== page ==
Joseph Grimaldi (1778 – 1837)

Son of the ballet master at Drury Lane and a ballet dancer, Grimaldi was a celebrated clown and master of the art of pantomime and physical comedy.

Grimaldi as “Joey” the Clown by George Cruikshank, 1820. Public Domain.

He owed much in style to the Italian commedia dell’arte of the 17th century, but by putting his own improvisational spin on it, as well as interacting with the audience, he created a whole new style of comedy that is generally accepted as the basis for the modern day clown. By 1806, when he performed at Covent Garden in Harlequin and Mother Goose, he was already known as England’s favorite clown. He lampooned everyone from the Prince Regent to Brummell and got away with it.  At his death in 1837, the London Illustrated News said, “Grimaldi is dead and has left no peer.” His memoirs were edited by Charles Dickens.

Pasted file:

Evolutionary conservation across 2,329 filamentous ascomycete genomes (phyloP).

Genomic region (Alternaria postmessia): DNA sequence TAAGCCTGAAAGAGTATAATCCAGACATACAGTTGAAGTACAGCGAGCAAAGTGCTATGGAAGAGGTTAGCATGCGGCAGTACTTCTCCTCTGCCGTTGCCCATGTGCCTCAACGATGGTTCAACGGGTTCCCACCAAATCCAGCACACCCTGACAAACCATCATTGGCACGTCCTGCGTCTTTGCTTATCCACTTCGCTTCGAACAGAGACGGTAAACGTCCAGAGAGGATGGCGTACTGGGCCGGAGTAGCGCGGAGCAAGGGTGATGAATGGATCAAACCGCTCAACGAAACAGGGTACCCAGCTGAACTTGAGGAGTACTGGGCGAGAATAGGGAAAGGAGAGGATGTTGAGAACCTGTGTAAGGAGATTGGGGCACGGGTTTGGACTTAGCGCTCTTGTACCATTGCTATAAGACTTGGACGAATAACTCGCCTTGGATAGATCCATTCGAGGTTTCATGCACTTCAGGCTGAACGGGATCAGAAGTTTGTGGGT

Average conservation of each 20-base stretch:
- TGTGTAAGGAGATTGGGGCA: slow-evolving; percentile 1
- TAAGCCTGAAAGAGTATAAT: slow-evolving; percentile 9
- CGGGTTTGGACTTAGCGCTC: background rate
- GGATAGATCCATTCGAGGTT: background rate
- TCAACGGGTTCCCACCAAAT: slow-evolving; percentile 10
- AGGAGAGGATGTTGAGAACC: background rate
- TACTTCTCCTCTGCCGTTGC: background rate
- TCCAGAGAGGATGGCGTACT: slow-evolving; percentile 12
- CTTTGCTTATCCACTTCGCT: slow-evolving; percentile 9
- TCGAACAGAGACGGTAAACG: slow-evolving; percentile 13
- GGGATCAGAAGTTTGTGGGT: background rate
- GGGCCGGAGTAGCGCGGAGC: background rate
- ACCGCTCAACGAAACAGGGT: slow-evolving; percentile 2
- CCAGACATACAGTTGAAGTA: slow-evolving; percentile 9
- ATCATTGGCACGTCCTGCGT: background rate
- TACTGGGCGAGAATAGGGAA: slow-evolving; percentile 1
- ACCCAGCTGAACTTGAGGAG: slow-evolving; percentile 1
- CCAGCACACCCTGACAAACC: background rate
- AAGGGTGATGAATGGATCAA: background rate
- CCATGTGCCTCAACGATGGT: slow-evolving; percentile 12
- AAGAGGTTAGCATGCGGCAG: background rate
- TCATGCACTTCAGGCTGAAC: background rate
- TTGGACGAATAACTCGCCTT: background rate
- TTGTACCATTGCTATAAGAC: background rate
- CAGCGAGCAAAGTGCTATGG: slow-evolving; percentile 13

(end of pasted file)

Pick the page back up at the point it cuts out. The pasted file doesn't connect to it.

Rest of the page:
Related Regency World Articles: